SIDELINE SCENE: UCF's rough start not all doom and gloom

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  • | 3:05 p.m. September 18, 2014
SIDELINE SCENE: UCF's rough start not all doom and gloom
SIDELINE SCENE: UCF's rough start not all doom and gloom
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The UCF Knights are 0-2 — and that’s OK.

After a 2013 campaign that saw pretty much every ball bounce the Knights’ way en route to a 12-1 season, a Fiesta Bowl victory and a Top-10 finish in the nation, UCF has come crashing back to Earth in hard-fought losses to Penn State in Ireland to open the season and, most recently, on the road to Missouri on Sept. 13.

With those two losses, any far-fetched hopes of a continuation of the wonders of 2013 went by the wayside — and that’s OK. 

Actually, that’s better than OK, it’s probably for the best.

Sure, in an ideal world, the Knights would have at least split their pair of games to open the season. But, when you consider that UCF lived in an ideal world for the entirety of the 2013 season, that, too, is OK.

For starters, when a program that isn’t a traditional powerhouse loses an NFL-level quarterback, as the Knights did with current Jacksonville Jaguars backup Blake Bortles (who will likely supplant start Chad Henne by season’s end), the overwhelming likelihood is that a program will regress. 

With that in mind, this season should never have been about contending for a spot in the first-ever College Football Playoff. Full disclosure, I’m a UCF alumnus and would dance naked through the streets if that happened, but I’ve also been following the program long enough to understand the value of tempering expectations.

What the 2014 season should be about for the Knights is three things: Creating a culture of consistent winning, contending for a second consecutive American Athletic Conference championship and identifying a quarterback the program can build around for the next few years.

One of those things may have happened already — the other two are still rather attainable.

Justin Holman, Bortles’ backup from a season ago and the backup entering this season, came off the bench against Penn State and nearly propelled UCF to a come-from-behind victory over the Nittany Lions in Dublin. 

Now the starter, Holman showed bright spots in defeat against the Tigers on Saturday, too, and with his mobility, his cannon for an arm and a few glimpses of how he handles pressure situations, he has already given Knights’ fans reason to be excited.

When you talk about a winning, consistent culture, in my mind, you’re talking about a program you can pencil in for at least eight wins every season. That hasn’t been UCF’s modus operandi, traditionally, with the George O’Leary era plagued with good seasons followed by bad.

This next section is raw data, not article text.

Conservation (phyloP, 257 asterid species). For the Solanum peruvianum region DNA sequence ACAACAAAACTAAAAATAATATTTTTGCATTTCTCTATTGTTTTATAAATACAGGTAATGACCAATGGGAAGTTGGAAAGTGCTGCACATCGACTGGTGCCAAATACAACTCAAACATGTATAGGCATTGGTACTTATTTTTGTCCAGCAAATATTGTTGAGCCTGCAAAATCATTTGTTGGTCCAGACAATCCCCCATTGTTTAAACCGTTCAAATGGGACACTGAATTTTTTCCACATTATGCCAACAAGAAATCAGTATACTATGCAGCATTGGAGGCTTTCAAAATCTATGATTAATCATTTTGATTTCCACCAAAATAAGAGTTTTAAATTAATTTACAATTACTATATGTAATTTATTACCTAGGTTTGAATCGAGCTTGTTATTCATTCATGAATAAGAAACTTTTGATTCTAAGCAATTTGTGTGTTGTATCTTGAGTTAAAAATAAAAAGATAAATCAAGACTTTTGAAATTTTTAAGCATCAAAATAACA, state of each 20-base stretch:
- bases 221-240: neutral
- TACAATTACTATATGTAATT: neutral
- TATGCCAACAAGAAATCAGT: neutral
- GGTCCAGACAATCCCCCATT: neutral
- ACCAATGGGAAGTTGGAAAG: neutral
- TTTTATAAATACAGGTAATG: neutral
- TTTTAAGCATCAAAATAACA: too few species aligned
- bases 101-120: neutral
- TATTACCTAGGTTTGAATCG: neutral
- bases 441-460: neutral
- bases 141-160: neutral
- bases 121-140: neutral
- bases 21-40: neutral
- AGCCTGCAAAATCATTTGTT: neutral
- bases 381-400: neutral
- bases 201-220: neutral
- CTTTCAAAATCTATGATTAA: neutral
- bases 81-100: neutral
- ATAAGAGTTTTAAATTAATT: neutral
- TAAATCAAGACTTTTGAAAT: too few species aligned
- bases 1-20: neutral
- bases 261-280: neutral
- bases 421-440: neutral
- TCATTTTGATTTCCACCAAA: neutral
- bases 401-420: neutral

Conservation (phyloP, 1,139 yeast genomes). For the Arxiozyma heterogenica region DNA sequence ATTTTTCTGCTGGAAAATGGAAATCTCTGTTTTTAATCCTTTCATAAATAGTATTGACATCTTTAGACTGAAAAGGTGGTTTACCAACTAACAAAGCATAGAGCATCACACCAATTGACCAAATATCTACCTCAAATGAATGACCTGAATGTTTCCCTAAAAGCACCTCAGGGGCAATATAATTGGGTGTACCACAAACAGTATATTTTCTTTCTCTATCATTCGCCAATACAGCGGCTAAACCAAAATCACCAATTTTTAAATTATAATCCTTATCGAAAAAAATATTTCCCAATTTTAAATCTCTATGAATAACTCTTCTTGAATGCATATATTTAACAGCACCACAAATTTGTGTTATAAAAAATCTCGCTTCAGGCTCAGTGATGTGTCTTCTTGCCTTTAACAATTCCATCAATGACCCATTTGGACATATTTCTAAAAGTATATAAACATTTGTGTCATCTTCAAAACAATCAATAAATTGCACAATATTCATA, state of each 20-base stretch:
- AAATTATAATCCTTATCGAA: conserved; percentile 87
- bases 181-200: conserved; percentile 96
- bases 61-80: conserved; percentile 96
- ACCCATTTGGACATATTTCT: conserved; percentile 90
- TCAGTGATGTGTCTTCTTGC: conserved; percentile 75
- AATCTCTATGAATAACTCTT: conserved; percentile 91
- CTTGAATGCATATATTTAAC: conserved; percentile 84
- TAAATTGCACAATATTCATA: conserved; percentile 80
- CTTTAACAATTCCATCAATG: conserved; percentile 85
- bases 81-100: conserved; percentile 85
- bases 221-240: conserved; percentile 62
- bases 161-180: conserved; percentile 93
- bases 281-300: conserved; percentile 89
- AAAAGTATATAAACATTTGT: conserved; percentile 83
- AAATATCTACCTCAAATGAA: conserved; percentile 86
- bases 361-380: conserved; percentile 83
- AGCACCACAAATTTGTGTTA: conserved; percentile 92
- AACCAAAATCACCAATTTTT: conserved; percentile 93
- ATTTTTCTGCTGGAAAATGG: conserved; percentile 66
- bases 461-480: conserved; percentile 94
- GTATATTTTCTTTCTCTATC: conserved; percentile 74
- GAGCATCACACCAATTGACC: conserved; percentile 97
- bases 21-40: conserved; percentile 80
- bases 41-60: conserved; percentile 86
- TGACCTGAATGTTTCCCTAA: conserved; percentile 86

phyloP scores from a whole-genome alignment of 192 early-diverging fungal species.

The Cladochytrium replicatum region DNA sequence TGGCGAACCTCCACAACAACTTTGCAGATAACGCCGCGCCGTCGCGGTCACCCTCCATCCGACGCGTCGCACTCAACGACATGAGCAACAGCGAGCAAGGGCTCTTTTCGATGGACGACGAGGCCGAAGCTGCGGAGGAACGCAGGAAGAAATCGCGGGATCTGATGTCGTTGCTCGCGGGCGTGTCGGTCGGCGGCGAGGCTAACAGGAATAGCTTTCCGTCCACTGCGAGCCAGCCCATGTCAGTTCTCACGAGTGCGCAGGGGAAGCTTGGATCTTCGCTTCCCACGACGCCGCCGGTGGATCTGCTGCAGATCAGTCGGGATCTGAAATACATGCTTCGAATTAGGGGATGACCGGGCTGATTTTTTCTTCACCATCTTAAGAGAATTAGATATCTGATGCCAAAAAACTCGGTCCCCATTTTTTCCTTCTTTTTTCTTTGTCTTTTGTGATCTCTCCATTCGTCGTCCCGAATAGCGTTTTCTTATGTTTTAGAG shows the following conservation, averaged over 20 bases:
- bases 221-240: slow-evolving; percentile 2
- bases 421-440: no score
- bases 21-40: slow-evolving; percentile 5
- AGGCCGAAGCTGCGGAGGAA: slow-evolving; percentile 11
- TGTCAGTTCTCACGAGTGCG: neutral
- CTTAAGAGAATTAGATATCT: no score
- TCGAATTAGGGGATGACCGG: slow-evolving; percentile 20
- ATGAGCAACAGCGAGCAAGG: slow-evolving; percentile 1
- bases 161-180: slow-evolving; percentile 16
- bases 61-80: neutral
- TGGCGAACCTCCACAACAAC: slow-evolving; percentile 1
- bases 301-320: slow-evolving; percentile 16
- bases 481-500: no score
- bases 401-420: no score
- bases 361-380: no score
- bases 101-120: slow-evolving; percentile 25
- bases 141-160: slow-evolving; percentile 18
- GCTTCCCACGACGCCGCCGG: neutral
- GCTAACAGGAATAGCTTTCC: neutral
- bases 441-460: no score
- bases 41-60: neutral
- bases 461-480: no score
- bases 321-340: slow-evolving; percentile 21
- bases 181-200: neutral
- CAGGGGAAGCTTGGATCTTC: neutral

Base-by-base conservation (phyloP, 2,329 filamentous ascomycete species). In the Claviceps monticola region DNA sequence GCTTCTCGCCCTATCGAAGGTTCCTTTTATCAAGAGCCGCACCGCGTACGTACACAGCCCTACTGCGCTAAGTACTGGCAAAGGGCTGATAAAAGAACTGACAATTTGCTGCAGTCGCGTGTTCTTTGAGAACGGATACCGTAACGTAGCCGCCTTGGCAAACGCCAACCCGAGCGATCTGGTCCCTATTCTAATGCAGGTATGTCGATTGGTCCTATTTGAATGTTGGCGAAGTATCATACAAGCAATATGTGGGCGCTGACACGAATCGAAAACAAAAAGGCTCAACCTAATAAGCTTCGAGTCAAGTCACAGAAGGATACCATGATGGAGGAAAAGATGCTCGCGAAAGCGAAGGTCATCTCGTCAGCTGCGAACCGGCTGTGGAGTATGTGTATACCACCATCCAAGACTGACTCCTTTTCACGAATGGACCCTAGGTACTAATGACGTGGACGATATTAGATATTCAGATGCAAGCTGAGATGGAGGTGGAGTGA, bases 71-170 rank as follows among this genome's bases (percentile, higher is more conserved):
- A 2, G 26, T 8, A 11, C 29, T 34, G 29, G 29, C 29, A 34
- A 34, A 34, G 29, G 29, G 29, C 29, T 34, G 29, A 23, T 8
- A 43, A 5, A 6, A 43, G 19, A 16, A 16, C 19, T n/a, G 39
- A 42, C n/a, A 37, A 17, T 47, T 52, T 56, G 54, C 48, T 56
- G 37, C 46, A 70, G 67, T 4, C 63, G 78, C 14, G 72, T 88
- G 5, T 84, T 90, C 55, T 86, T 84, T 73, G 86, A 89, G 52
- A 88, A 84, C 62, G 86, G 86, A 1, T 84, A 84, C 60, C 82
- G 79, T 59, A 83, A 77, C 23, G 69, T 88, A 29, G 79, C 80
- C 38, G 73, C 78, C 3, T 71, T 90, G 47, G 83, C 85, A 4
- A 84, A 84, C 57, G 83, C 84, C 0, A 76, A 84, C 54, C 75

That may be changing, though. In 2012, the Knights won 10 games — including a bowl win over Ball State in the St. Pete Bowl. We’ve already discussed the 2013 season, what with all its heart-stopping glory. 

If UCF can win eight to 10 games this season, including a possible bowl win, it would mark three consecutive winning seasons for the program — an unprecedented  accomplishment for this program at this level and the type of thing that will go a long way toward showing 2013 wasn’t a flash in the pan but rather the breakout season for a program on the rise.

Part of building that culture of winning would include contending for — and ideally winning — the AAC championship for a second year in-a-row. 

The AAC is, so far at least, unimpressive this season. If you exclude East Carolina’s impressive upset over Virginia Tech this past weekend, the conference is mired in mediocrity, and it will be important for the Knights to establish themselves as a standard-bearer for the league. With UCF’s first conference game, an Oct. 2 showdown with Houston, still a few weeks away, the Knights have ample time to address some of their issues before the games start to count on an elevated level.

UCF should win its home-opener at 6 p.m. Saturday, Sept. 20, against Bethune-Cookman. The Wildcats are a good FCS-level program, but the Knights should win and get that first “W” in the books for the 2014 season. 

Following Saturday’s contest, if you look at UCF’s schedule the rest of the way, seven of the next 10 games fall into the should-win category. The exceptions — at home against BYU on Oct. 9 and on the road against East Carolina on Dec. 4 — will give the Knights two chances to redeem themselves for the two losses already on the books.

And if, entering the week of that regular season-finale against the Pirates, UCF finds itself in contention for a conference title and seeking its eighth or ninth win, we’ll likely have forgotten about the 0-2 start to the campaign — and that’s more than OK.

Weekly Football Contest-talk: Hello there, mediocrity

Fifty percent.

Depending on the context, that rate of success could mean several things. In baseball, I’d be a transcendent superstar if I batted .500. In basketball, I’d be pretty good if I shot 50% from the field. In football, were I a quarterback, fans would start chanting for the backup.

In the world of picking football winners, though, 50% is straight-up mediocrity. Average. There’s probably an animal of some sort somewhere that could do a better job.

The results of last week’s Weekly Football Contest have me feeling a bit humbled — and determined to right the ship this week. 

Congratulations to Sheila Kendall for winning this week’s contest and good luck to everyone this week.


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